The visit to the Lenin Mausoleum, in which the mummified body of Lenin is still preserved, has become one of Moscow’s main attractions. The Mausoleum is located in the Red Square and the visit is free. All you have to do is wait in line, which can be longer or shorter depending on the time of year.
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What is the Lenin Mausoleum?
Lenin’s Mausoleum is a Soviet monument, by the architect Aleksei Schusev, in which the mummified remains of Vladimir Ilyich Ulyanov, better known as Lenin, the main leader of the October Revolution in 1917 and the first Soviet President, are preserved.
Lenin died in 1924 (at 53 years of age), but even though he had expressed his wish to be buried in St. Petersburg with his mother, Stalin was the one who made the decision to embalm his body.
For this purpose, a scientific committee called the “Commission for Immortalization” was formed to find a magic formula that would preserve the body in time.
With some exceptions (for example, during World War II, in which the remains were moved transferred to Siberia), the body has remained in the Mausoleum on Red Square since 1924, becoming one of Moscow’s main attractions, both for locals who want to pay him homage, to those tourists who are curious to see the mummy of the Bolshevik leader.
In the mausoleum itself there is a laboratory with biologists, biochemists and anatomists. Each year, over two months, the body is treated with a special solution, they also change his suit and the damages the body may have suffered are repaired. The body is protected by a glass bulletproof sarcophagus.
It is said that with so many chemical treatments, the body of Lenin looks more and more like a mannequin, at least that’s the impression I have from the times I’ve visited.
The visit to Lenin’s Mausoleum
Lenin’s Mausoleum is in Red Square, next to the Kremlin and St. Basil’s Cathedral and opposite the GUM galleries. It can be seen in the photo below in Google Maps:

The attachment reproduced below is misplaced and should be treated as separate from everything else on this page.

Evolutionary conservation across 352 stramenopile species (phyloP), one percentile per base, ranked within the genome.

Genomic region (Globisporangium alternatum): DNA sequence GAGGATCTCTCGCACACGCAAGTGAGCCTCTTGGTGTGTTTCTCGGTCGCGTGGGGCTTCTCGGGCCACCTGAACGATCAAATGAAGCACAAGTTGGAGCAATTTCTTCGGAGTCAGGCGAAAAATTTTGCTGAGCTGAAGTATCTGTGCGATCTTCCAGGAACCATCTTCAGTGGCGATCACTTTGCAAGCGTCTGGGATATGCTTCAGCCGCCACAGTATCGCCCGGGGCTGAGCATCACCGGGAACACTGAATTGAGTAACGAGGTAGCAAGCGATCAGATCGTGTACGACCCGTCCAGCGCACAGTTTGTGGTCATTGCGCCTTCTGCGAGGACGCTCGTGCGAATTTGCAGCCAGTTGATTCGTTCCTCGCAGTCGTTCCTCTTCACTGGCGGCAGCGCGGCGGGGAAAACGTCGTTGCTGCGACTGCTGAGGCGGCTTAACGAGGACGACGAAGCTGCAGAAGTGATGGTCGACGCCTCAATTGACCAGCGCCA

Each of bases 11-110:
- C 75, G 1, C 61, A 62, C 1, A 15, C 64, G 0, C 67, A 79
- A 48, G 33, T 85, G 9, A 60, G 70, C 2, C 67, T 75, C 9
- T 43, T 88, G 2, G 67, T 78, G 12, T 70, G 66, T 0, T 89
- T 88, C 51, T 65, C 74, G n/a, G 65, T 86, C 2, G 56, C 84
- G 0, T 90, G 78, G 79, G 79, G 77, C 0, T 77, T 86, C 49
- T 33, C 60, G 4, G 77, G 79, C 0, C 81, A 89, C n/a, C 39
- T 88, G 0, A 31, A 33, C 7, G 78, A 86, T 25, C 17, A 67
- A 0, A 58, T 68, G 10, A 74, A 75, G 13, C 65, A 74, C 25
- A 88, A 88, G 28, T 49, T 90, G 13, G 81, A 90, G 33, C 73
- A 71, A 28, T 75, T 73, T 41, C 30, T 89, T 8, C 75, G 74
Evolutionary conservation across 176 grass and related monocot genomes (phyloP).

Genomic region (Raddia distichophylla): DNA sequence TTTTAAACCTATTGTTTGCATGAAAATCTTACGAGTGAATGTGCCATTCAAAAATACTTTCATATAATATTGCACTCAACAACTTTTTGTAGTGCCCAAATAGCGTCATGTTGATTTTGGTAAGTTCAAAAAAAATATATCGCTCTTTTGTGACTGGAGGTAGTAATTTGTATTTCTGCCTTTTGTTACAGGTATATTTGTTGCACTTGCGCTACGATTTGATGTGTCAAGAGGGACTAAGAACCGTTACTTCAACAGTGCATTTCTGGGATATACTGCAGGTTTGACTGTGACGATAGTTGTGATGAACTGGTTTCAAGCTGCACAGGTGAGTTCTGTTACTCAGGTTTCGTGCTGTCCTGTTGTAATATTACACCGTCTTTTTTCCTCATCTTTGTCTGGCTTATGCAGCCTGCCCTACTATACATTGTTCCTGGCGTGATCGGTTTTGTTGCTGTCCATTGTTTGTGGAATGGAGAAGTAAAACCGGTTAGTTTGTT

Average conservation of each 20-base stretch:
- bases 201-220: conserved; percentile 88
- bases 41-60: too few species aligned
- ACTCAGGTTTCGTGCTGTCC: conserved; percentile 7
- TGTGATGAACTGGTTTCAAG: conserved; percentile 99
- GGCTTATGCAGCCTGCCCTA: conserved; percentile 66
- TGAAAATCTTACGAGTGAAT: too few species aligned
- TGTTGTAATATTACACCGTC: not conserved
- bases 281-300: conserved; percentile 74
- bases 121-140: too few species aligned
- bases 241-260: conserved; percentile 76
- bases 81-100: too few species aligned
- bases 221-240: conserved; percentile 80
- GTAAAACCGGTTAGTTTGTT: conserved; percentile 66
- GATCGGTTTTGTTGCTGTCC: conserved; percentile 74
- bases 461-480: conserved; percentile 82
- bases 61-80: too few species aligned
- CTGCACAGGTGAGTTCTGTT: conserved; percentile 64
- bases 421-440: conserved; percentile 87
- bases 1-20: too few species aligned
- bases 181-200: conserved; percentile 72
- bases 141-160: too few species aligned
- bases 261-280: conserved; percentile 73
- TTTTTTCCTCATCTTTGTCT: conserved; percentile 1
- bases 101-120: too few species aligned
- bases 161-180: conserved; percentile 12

The visit is free. No need to purchase any tickets. To make the visit you just have to get in line (the red line on the map above) and depending on the day and time of year it can be more or less long (see photo below), though I must say they usually move quickly. The times I’ve made this visit I have waited around 30-45 minutes.
There are also unofficial guides offered to tourists through which you can avoid the line but paying a price.
The Mausoleum is open every Tuesday, Wednesday, Thursday and Saturday, from 10:00 to 13:00 hours, as long as it is not festive, there is no official act and it doesn’t coincide any body treatment period or monument restoration.
- The Official website of Lenin’s Mausoleum (English version): http://lenin.ru/index_e.htm
On the way to Lenin’s Mausoleum, before entering, you pass in front of the Necropolis of the Kremlin Wall in which there are buried other military or former Soviet presidents, such as Stalin (whose body also remained embalmed next to Lenin’s in the Mausoleum since his death in 1953-1961), Chernenko, Brezhnev and Yuri Andropov. In the Necropolis of the Kremlin Wall there are also buried some Russian celebrities, such as astronaut Yuri Gagarin.
Inside the mausoleum you can’t take pictures. You can’t enter with any type of hat or sunglasses, since it is considered disrespectful.
Inside the mausoleum the atmosphere is cool because of the air conditioning and it takes just a few minutes to get in and out. You can’t stop to look inside the body.
The future of the Lenin Mausoleum
After the disintegration of the Soviet Union in 1991, political parties and personalities (such as Mikhail Gorbachev) have called for the dismantling of the mausoleum so that the remains of the leader are buried. Also, an increasing part of the population (some surveys report a 56%), ask for Lenin to be buried so he finally rest in peace.
However, these initiatives have not been supported by the Russian government and the mausoleum remains open to the public. President Putin has said on occasion that Lenin will remain in the Mausoleum until a clear majority of Russians are against it.
In 2024, it is the centenary of the Mausoleum. Will it be time to bury him next to his mother in St. Petersburg as his will stated?